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Merry Christmas to All



As December 13th approaches, my thoughts turn to my grandparents - my motherís Swedish parents. First generation. From southern Sweden. Nearly a thousand years of my relatives were baptized in the same fonts at two ancient churchesÖ and are buried in the two small graveyards. The 13th, because that is Lucia Day - Swedenís special reminder that Christmas is at hand, and the months following will bring back the long days of spring.


Dawn on the 13th, Swedish families are awakened by a daughter, Lucia - Queen of Light, dressed in a long white robe with red sash, a hair circlet of green lingonberries, and tinsel woven in her hair - shimmering the reflected light of her crown of candles. She serves Lusse Kattor (saffron buns) and coffee to her family in bed. She and any sisters, each carrying a candle, are followed by the small elf-like Tomte (the Swedish Santa Claus), and sing Santa Lucia.


In one medieval legend, Lucia was a young girl who brought food and candlelight to the homes of the starving poor. Many Swedes believe that Christianized Vikings brought the Italian Lucia. As her saintís day happened to fall on December 13th, close to winter solstice, she became the symbol of the return of the light - as well as Christmas.


When Nellie Larson was 17, she left her home in Skone, Sweden, where she had saved her wages as an apprentice tailor and hair-stylist, and booked passage on a trans-Atlantic ship. She knew that Dage Nilsson was smitten with her, but the draw of America was stronger.


In Sweden, you may request a boon on your eighteenth birthday, which - if reasonable - your family can not deny. Dage Nilsson asked his parents to find out where, in America, Nellie Larson had settled. An adventurous metal-smith that had briefly run away to Russia and traveled with the Gypsies, Philadelphia held no fear for young Dage. Docking after days at sea, he quickly found his love, where Nellie was engaged to soon be married to another man. Dage wooed, and won her heart.


My grandparents settled in a small rural town outside Philadelphia, Skippack - not unlike their homes in Sweden. Post-Mistress and Plant Manager for Allied Chemical, they raised their family. Many warm childhood memories are of huge Thanksgiving and Christmas feasts at their home - where the men gathered to play pinochle and smoke cigars after dinner, and the women settled into the kitchen to prepare the next dayís food and share stories. We stole back and forth between them, soaking up the atmosphere and pestering selectively - always staying out of my grandmotherís reach.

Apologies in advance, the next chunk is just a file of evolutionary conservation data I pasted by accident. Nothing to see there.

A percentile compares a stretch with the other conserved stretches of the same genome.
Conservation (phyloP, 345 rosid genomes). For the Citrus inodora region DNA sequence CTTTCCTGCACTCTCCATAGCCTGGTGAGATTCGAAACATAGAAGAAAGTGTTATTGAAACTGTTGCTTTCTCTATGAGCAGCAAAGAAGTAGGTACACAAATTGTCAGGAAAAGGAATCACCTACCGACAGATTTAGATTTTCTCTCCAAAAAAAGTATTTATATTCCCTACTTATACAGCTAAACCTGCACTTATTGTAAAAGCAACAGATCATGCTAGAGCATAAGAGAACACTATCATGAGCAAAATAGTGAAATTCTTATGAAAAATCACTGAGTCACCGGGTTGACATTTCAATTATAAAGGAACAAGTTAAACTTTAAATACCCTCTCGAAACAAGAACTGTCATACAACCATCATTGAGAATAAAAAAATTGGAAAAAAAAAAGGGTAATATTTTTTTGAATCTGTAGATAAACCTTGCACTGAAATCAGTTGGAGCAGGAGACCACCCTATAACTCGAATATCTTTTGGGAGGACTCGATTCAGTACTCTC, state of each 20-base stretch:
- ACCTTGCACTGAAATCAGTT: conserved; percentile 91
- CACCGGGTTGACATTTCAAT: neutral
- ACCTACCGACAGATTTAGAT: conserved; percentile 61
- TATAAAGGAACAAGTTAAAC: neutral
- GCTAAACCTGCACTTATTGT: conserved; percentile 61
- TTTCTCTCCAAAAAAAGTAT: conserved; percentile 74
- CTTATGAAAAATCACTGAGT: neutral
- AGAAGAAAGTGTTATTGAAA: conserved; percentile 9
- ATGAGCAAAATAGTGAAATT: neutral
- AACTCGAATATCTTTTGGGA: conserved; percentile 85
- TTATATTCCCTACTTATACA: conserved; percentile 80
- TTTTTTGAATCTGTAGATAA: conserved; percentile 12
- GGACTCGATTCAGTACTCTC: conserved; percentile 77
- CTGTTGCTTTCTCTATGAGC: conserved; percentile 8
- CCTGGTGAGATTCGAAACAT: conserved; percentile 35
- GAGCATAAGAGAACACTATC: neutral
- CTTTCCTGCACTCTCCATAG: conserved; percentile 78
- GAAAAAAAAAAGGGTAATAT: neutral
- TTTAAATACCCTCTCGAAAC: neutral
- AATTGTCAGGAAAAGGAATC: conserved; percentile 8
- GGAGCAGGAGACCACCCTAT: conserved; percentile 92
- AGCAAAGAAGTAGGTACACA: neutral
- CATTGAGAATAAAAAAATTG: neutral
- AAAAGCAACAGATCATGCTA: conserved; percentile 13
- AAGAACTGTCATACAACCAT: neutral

We didnít celebrate Lucia Day at my grandparentsí house. And no one spoke Swedish. Like many immigrants at the end of World War I, they wanted to fully assimilate into American culture. I discovered the Lucia festival as an adult. At a family reunion several years ago, I found many cousins rediscovering the lost fragments of our history.


We now have an annual Larson-family Christmas magazine, with dozens of stories from the first and second generation of our family Ö the great-uncle who mistakenly learned German in rural Pennsylvania (thinking he was learning English), the sister who cooked the greatest squash she had ever seen - spoiling the Thanksgiving table when she cut the baked watermelon Ö the joys and struggles of a group of young brothers and sisters who braved meager resources, a strange language, and everything they knew - for a chance in America. And they gathered every Thanksgiving and Christmas to share their love and memories.


We are seeing many new cultures springing up in neighborhoods around Atlanta. I smile. A generation from now, brave parents, grandparents, aunts and uncles will gather at the holidays - whether Chanukah, Ramadan, Kwanzaa, or Christmas - Christian, Muslim, Hindu or Buddhist - sharing war stories of coming from their homelands, learning our language, our customs, our holidays Ö With our grandparents, all our grandparents, they share courage, determination, love, and faith. And they all understand - in their own ways - the very special meanings of Christmas.


~  Scott Nilsson /

Atlanta, Georgia - USA

Copyright © 2002 by Scott Barricks Nilsson - All Rights Reserved


My Swedish Grandparents:

Morfar ("Mother's Father") and Mormor ("mother's Mother)



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